Micropolitical and Identity Challenges Influencing New Faculty Participation in Teacher Education Reform: When Will We Learn?
by Diane Yendol-Hoppey, David Hoppey, Aimee Morewood, Sharon B. Hayes & Meadow Sherrill Graham - 2013
Background/Context: Teacher education faculty face increasing pressure to simultaneously strengthen and reform teacher education programs while maintaining research productivity. The demands placed on teacher education programs to increase relevancy by strengthening clinical components of teacher preparation has once again reached the fore. The energy for this reform often rests on the shoulders of tenure-earning faculty who have developed as Engaged Scholars during their doctoral preparation and wish to continue this work as they enter the professoriate.
Purpose/Objective/Research Question/Focus of Study: This article investigates and describes the experiences of new, tenure-earning faculty who sought working conditions that would support their involvement in reform oriented, clinically rich teacher education, and Engaged Scholarship.
Population/Participants/Subjects: This is a qualitative study with seven participants who worked as assistant professors across four different research-intensive state universities. Each university has a history of involvement in either the Holmes Partnership or the National Network for Educational Renewal, organizations that target integrating faculty members into partnership schools making this a part of their teacher education work.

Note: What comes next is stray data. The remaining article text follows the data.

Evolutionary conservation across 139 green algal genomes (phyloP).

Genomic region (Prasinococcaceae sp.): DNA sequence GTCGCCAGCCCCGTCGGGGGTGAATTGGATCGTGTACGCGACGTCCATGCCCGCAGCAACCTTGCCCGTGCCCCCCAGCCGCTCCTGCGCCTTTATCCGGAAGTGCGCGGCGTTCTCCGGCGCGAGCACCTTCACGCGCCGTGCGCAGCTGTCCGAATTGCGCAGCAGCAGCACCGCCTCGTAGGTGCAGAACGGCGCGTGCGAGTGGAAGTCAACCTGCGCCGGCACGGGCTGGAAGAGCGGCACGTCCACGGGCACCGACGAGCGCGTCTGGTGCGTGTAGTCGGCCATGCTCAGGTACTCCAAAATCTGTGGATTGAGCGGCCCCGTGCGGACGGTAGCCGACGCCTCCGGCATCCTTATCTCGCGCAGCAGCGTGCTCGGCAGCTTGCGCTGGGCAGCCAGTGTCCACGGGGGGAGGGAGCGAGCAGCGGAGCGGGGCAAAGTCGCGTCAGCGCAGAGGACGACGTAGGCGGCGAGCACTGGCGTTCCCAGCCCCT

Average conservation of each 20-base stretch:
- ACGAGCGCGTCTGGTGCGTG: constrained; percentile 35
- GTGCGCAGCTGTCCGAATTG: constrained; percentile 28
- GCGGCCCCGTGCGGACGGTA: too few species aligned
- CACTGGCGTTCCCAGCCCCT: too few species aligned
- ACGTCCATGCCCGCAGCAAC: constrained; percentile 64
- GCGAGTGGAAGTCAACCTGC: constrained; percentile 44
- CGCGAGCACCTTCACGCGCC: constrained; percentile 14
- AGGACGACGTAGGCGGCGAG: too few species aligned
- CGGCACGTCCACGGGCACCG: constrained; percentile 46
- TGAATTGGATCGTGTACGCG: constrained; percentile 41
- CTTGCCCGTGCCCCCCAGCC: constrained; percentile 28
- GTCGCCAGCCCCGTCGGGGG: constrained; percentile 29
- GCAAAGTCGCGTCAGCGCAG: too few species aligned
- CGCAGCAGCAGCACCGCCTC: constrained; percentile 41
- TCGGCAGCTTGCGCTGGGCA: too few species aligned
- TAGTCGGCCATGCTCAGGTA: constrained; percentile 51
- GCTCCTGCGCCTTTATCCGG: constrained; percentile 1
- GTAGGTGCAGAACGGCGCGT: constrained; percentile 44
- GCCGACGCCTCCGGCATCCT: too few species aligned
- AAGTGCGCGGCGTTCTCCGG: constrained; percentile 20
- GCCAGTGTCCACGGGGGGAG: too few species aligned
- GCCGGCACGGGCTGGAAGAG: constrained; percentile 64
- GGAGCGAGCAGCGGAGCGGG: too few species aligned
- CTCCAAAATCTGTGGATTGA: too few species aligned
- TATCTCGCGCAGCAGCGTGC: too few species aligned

Research Design: This qualitative self-study, guided by a constructivist epistemology, seeks to understand tenure-earning faculties’ experiences as they enter the professoriate. This study makes use of interpretivism as a theoretical perspective.
Data Collection and Analysis: This research uses focus group transcripts as the primary data source. Additional data sources include program artifacts such as meeting agendas and minutes, blog entries, and field notes that were used during the four taped focus groups to generate discussion related to research questions.
Findings/Results: The study describes six challenges faced by new faculty who assume leadership in clinically rich teacher education reform, and identifies faculty identity and micro-political concerns as central to navigating challenges. These challenges include: (a) complications associated with negotiating workload, (b) entrée to schools, (c) negotiating roles, (d) negotiating Internal Review Boards and school district research policies, (e) influencing promotion and tenure policies, and (f) facilitating pockets of program renewal and innovation.
Conclusions/Recommendations: This study suggests that while doctoral programs are now preparing new faculty who embrace clinically rich teacher preparation, they do not receive adequate support as they enter academia. Discussed are three assertions that must be resolved by university, college, and department leadership, as well as tenured colleagues, to support new faculty involvement in developing clinically rich teacher education reform.
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